Turns out, much of the mainstream conception of conversion therapy is wrong, because the Bible isn’t the most potent weapon behind it. It’s sincerity.
To watch “Pray Away” is a kind of continuation and rebranding of executive producer Ryan Murphy’s own particular kind of horror, with Blumhouse even taking on some of the production duties. It’s also a kind of prequel to much of the LGBTQ content I’ve seen, from one of the guys on “Queer Eye” refusing to set foot in a church, and the final season of “She-Ra and the Princesses of Power” revealing the big bad to be a cult like leader with all the trappings of organized religion being a few examples.
Time and again, many of the former leaders behind the “pray the gay away” movement in the chilling Netflix documentary “Pray Away” use the same phrase or a close variation when discussing their past actions: we really believed. And they did, every single one of them. They all truly believed being gay meant something was fundamentally wrong, and they were hell bent (pun actually not intended) on finding out what that was so people could live out the only life they believed was an option: a heterosexual marriage that produced children.
To do that, they provided “help” in the form of conversion therapy, a process many of them underwent themselves in a desperate effort to conform to what the church wanted them to be, leading them to found the organization Exodus in the 1970s. “Pray Away” contains little footage or sordid details of what that kind of help actually involved, preferring to focus on its subjects, but it gets its point across well enough, with many of them sharing stories of their own struggles, which of course never ceased after they were deemed “cured.” Each details the exhausting daily struggle of constantly attempting to make themselves straight, the desires that never went away, and the lies they told to maintain it.
For the various talking heads, “Pray Away” is a kind of penance, an attempt to achieve a kind of forgiveness and redemption for past harm. The doc doesn’t downplay their actions or the harm they caused, nor does it sneer at the religion that drove them, with many continuing to be involved, albeit in more progressive churches. For many, it was only when their own lives were in danger that brought them to acknowledge how far they were from the truth.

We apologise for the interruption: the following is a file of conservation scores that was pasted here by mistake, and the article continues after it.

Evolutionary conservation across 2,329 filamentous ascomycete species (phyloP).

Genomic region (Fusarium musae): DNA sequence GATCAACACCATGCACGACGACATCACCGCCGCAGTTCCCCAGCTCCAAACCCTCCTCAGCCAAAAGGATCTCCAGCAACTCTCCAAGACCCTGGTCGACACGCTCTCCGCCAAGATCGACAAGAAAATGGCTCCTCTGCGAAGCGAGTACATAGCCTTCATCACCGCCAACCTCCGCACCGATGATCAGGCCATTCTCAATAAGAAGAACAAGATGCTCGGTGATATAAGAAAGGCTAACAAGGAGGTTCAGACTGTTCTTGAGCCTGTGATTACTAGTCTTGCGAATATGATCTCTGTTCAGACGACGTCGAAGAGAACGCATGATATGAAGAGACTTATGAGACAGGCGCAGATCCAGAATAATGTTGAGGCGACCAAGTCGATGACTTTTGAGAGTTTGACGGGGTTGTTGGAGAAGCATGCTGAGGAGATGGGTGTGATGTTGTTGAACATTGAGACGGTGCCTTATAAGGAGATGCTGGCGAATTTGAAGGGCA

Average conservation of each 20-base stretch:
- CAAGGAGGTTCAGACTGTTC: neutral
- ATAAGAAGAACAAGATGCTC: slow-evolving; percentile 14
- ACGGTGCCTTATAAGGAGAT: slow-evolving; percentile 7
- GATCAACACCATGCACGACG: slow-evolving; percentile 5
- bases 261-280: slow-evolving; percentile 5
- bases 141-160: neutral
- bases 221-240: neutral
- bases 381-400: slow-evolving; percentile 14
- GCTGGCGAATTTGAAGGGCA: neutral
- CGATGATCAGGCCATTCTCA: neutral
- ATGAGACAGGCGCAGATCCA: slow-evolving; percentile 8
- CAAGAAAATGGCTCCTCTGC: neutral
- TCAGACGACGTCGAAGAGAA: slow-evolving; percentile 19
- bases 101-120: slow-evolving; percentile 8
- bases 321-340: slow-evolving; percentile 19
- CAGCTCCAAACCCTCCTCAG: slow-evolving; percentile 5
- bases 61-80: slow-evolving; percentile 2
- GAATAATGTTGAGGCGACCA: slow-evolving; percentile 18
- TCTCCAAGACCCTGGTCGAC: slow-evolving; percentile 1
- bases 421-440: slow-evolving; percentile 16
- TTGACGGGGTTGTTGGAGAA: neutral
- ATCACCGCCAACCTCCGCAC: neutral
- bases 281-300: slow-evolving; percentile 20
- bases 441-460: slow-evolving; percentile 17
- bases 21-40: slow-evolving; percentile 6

And each had a breaking point. One of the younger ones, Julie Rodgers, described burning her own flesh, John Paulk, at one point the most famous “ex-gay” in America, speaks of his suicidal urges, and another, Yvette Cantu, began having panic attacks and PTSD symptoms while living in a body which refused to let her continue her actions. Another, Randy Thomas, when confronted about the blood on his hands could only respond, “Right now, all I know is I’m afraid to look down at my hands.”
It’s heavy stuff for a feature debut, and director Kristine Stolakis doesn’t pretend that a topic that’s already been the subject of more than a few films such as “The Miseducation of Cameron Post,” “Boy Erased,” and “But I’m a Cheerleader,” to name a few, is going away. If conversion therapy has been widely denounced, there are still plenty willing to take the torch and run with it, even among the so-called progressive youth, as represented by Jeffrey McCall, who describes himself as “ex-trans,” and is the founder of Freedom March, an organization dedicated to “celebrating freedom from homosexual/transgender lifestyles by the grace and power of Jesus Christ!”
It’s why the doc also doubles as a kind of warning, refusing to leave us with an uplifting message of progress made. Sure, “Pray Away” may end on a note of hope, as a former Exodus leader marries the love of her life and celebrates her love for her wife and herself, but it is McCall the camera lingers on at the end. There may be plenty of hope for the future, but the fact is it remains unwritten.